Federal Judge Displays Skepticism Over NSA Spying, Considers Injunction

Judge Richard Leon suggests legal justification for surveillance is outdated.

Protesters urge asylum for National Security Agency whistle-blower Edward Snowden on Nov. 18, 2013, in Berlin, Germany. Two American courts are considering preliminary injunction requests against NSA programs.
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U.S. District Court Judge Richard Leon heard arguments Monday for and against a preliminary injunction that could halt dragnet data-collection programs operated by the National Security Agency.

Leon gave Department of Justice attorneys and Larry Klayman, a former Reagan administration prosecutor suing to stop surveillance programs, until Nov. 26 to submit supplementary information, after which he will rule on the injunction request.

"I don't know, frankly, how I'm going to come out," Leon said after hearing arguments in his Washington, D.C., courtroom. "I'm not kidding myself... it's going to the court of appeals and probably to the Supreme Court – one way or the other."

In one of the most substantive exchanges, Leon said Smith v. Maryland – a 1979 Supreme Court case often cited by defenders of surveillance programs – may be outdated.

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That landmark ruling found a criminal defendant did not have a reasonable expectation of privacy over a list of phone numbers dialed within a two-day period.

"Things have changed a little since ‘79," Leon said. "The technology that was being used in that case," he said, "paled in comparison, paled in comparison to the technology the NSA has at its disposal."

Leon pointed to the Supreme Court's 2012 U.S. v. Jones decision, which imposed limits on police use of GPS tracking, as a more modern legal barometer. "Smith's value may be very limited [here]," Leon told government attorneys.

"Smith remains the law and it's controlling here," responded Department of Justice lawyer James Gilligan.

 

Klayman filed two lawsuits in June after the NSA's widespread spying programs were exposed by whistle-blower Edward Snowden. One suit targets the collection of all Verizon phone records and the other seeks to end the PRISM Internet surveillance program. Leon is considering injunction requests for each of the programs.

Leon noted that the Klayman lawsuits are part of a flurry of legal activity. U.S. District Court Judge William Pauley is hearing arguments Friday in New York about a preliminary injunction sought by the American Civil Liberties Union against the NSA's collection of phone records. On Monday the U.S. Supreme Court denied a bid from the Electronic Privacy Information Center for fast-track review of the phone data-collection program.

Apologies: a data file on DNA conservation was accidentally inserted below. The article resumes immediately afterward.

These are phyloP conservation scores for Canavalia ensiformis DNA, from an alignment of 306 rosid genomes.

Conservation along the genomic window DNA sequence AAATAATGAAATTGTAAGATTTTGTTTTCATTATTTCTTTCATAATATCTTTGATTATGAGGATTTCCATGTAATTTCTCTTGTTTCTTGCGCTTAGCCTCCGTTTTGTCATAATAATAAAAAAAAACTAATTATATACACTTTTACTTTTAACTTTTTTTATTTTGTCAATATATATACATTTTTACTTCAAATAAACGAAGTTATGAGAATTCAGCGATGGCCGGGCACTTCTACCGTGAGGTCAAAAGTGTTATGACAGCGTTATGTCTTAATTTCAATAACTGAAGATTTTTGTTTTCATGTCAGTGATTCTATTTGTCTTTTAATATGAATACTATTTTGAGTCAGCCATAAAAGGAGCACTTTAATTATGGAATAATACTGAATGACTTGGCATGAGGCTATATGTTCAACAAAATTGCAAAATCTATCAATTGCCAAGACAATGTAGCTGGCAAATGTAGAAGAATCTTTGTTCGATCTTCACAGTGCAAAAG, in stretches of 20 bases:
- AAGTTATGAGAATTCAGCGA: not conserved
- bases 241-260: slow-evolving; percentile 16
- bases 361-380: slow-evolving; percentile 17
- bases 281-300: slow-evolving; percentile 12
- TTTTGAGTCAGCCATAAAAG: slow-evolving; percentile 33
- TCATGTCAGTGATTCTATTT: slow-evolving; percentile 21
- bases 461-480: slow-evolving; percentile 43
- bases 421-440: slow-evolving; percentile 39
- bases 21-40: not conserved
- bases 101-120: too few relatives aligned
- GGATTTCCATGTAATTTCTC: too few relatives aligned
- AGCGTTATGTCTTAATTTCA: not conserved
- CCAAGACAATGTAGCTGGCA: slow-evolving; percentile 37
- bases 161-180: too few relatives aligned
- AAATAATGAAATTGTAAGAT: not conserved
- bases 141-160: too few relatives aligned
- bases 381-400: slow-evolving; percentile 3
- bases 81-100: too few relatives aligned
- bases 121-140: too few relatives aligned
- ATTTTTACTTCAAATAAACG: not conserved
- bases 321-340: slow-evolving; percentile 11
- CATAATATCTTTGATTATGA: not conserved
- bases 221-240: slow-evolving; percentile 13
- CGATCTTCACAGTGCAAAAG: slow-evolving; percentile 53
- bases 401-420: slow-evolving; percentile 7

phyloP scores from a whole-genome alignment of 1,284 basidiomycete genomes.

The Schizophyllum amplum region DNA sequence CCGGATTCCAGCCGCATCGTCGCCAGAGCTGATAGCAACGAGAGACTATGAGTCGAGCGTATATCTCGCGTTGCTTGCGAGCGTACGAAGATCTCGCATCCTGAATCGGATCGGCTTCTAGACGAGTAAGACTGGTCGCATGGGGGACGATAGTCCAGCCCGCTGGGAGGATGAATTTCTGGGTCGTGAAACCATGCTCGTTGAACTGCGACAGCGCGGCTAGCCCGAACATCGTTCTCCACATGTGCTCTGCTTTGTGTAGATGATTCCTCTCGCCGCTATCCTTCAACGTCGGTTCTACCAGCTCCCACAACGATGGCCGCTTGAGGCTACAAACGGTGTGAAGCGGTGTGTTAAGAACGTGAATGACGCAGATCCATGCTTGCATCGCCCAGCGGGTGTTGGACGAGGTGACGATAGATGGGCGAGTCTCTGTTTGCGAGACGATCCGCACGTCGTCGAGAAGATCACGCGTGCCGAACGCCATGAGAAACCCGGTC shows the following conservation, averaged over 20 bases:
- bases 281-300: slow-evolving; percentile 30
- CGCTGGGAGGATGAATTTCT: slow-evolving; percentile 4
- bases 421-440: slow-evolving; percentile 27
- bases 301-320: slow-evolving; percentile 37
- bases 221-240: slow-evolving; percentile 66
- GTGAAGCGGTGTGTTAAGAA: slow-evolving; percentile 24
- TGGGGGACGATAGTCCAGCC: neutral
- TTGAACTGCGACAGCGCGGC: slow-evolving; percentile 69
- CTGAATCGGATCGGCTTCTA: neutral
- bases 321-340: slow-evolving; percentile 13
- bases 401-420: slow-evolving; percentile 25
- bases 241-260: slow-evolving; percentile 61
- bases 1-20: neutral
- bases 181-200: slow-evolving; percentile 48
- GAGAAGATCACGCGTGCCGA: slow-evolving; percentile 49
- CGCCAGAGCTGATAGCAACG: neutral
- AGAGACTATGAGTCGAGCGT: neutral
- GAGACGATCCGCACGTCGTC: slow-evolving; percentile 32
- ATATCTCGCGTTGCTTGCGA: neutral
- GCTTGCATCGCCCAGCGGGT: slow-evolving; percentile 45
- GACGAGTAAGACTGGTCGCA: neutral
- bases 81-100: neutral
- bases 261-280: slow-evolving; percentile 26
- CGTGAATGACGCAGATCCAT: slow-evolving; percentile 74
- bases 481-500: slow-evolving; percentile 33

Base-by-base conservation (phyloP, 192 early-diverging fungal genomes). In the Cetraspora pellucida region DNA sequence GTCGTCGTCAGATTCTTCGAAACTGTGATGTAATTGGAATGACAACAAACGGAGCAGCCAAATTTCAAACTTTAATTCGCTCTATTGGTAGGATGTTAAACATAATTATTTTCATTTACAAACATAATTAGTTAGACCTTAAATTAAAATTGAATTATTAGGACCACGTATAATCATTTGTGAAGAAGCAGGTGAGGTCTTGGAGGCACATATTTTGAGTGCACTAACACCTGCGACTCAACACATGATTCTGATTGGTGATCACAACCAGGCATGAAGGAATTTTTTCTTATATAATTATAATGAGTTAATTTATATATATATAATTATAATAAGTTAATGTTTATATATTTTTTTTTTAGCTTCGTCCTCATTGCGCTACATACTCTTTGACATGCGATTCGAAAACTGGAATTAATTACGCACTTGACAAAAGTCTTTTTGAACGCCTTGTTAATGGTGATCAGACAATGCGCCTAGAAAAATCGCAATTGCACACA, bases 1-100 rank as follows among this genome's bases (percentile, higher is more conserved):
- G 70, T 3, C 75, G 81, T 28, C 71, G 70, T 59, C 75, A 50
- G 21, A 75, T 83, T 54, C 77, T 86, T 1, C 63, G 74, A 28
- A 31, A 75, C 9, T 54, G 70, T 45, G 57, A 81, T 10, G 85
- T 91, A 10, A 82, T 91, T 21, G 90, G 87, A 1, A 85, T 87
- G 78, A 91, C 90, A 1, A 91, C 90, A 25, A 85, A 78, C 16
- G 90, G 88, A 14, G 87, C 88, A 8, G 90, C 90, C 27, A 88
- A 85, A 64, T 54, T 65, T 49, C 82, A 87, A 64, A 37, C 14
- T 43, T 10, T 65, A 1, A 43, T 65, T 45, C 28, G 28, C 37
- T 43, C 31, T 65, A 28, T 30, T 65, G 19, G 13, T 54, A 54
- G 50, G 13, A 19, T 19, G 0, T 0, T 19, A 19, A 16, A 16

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During the hearing Leon expressed concern about two areas of law. First, he questioned his authority to review Foreign Intelligence Surveillance Court decisions. The law establishing that court doesn't provide for review by a U.S. District Court, he said. Leon also questioned whether the plaintiffs have standing to sue - an issue that derailed a case brought before the U.S. Supreme Court last year by Amnesty International.

On standing, Klayman said a leaked FISC order showed his clients' Verizon phone records were collected, giving them standing.

Gilligan disagreed. That court order actually required a Verizon corporate entity that does not directly route calls to hand over information, he said, not Verizon Wireless – the provider used by plaintiffs.

"The government has not acknowledged the identity of any carrier," he said.

"If the government holds all the cards," Leon asked, "they could never establish standing, could they?"

Gilligan said that's accurate and pointed to the Supreme Court's rejection of the Amnesty International case.

Gilligan also said a preliminary injunction is unnecessary because there's no risk of imminent harm to the plaintiffs, citing a vigorous oversight framework for NSA database queries. "FISC doesn't have the capacity or manpower to oversee anything," Leon piped in.

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Leon expressed concern about his authority to declare unconstitutional the decisions of 15 federal judges serving on the FISC who authorized the NSA collection of phone records, but Klayman argued he has the authority – and responsibility – to do so.